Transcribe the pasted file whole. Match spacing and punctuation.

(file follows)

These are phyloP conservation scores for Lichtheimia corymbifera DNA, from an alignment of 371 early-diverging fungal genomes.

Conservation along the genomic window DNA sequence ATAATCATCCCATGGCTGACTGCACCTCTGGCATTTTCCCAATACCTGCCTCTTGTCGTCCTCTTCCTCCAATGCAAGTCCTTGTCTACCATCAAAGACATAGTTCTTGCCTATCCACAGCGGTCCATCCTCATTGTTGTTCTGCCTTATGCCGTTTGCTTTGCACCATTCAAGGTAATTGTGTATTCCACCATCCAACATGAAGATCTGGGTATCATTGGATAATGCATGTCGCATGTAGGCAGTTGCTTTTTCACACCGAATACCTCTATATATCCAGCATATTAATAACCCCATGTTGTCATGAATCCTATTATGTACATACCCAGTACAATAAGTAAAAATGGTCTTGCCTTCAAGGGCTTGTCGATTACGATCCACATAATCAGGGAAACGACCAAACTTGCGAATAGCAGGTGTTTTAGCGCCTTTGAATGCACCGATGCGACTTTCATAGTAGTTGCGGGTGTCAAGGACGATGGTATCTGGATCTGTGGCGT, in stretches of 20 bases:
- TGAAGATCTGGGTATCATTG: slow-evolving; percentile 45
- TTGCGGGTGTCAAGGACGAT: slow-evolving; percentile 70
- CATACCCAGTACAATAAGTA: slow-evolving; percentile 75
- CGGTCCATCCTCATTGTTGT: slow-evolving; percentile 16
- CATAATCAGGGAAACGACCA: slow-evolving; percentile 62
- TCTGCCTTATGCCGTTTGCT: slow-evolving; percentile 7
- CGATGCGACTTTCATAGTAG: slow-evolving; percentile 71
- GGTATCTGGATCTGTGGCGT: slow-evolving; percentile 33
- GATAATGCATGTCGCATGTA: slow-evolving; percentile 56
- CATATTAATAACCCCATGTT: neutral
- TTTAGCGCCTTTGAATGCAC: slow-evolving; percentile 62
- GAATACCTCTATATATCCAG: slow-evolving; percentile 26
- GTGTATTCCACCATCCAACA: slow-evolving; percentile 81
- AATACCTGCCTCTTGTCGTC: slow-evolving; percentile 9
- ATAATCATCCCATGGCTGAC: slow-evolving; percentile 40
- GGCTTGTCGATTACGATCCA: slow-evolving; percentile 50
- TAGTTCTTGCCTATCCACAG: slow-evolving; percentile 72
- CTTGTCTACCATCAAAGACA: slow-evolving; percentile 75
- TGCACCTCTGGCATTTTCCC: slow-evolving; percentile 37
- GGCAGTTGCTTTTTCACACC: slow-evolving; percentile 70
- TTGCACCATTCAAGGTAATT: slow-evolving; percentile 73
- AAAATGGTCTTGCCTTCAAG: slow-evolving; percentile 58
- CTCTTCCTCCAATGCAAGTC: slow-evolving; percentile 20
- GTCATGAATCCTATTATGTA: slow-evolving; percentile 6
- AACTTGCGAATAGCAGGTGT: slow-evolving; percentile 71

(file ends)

These are phyloP conservation scores for Lichtheimia corymbifera DNA, from an alignment of 371 early-diverging fungal genomes.

Conservation along the genomic window DNA sequence ATAATCATCCCATGGCTGACTGCACCTCTGGCATTTTCCCAATACCTGCCTCTTGTCGTCCTCTTCCTCCAATGCAAGTCCTTGTCTACCATCAAAGACATAGTTCTTGCCTATCCACAGCGGTCCATCCTCATTGTTGTTCTGCCTTATGCCGTTTGCTTTGCACCATTCAAGGTAATTGTGTATTCCACCATCCAACATGAAGATCTGGGTATCATTGGATAATGCATGTCGCATGTAGGCAGTTGCTTTTTCACACCGAATACCTCTATATATCCAGCATATTAATAACCCCATGTTGTCATGAATCCTATTATGTACATACCCAGTACAATAAGTAAAAATGGTCTTGCCTTCAAGGGCTTGTCGATTACGATCCACATAATCAGGGAAACGACCAAACTTGCGAATAGCAGGTGTTTTAGCGCCTTTGAATGCACCGATGCGACTTTCATAGTAGTTGCGGGTGTCAAGGACGATGGTATCTGGATCTGTGGCGT, in stretches of 20 bases:
- TGAAGATCTGGGTATCATTG: slow-evolving; percentile 45
- TTGCGGGTGTCAAGGACGAT: slow-evolving; percentile 70
- CATACCCAGTACAATAAGTA: slow-evolving; percentile 75
- CGGTCCATCCTCATTGTTGT: slow-evolving; percentile 16
- CATAATCAGGGAAACGACCA: slow-evolving; percentile 62
- TCTGCCTTATGCCGTTTGCT: slow-evolving; percentile 7
- CGATGCGACTTTCATAGTAG: slow-evolving; percentile 71
- GGTATCTGGATCTGTGGCGT: slow-evolving; percentile 33
- GATAATGCATGTCGCATGTA: slow-evolving; percentile 56
- CATATTAATAACCCCATGTT: neutral
- TTTAGCGCCTTTGAATGCAC: slow-evolving; percentile 62
- GAATACCTCTATATATCCAG: slow-evolving; percentile 26
- GTGTATTCCACCATCCAACA: slow-evolving; percentile 81
- AATACCTGCCTCTTGTCGTC: slow-evolving; percentile 9
- ATAATCATCCCATGGCTGAC: slow-evolving; percentile 40
- GGCTTGTCGATTACGATCCA: slow-evolving; percentile 50
- TAGTTCTTGCCTATCCACAG: slow-evolving; percentile 72
- CTTGTCTACCATCAAAGACA: slow-evolving; percentile 75
- TGCACCTCTGGCATTTTCCC: slow-evolving; percentile 37
- GGCAGTTGCTTTTTCACACC: slow-evolving; percentile 70
- TTGCACCATTCAAGGTAATT: slow-evolving; percentile 73
- AAAATGGTCTTGCCTTCAAG: slow-evolving; percentile 58
- CTCTTCCTCCAATGCAAGTC: slow-evolving; percentile 20
- GTCATGAATCCTATTATGTA: slow-evolving; percentile 6
- AACTTGCGAATAGCAGGTGT: slow-evolving; percentile 71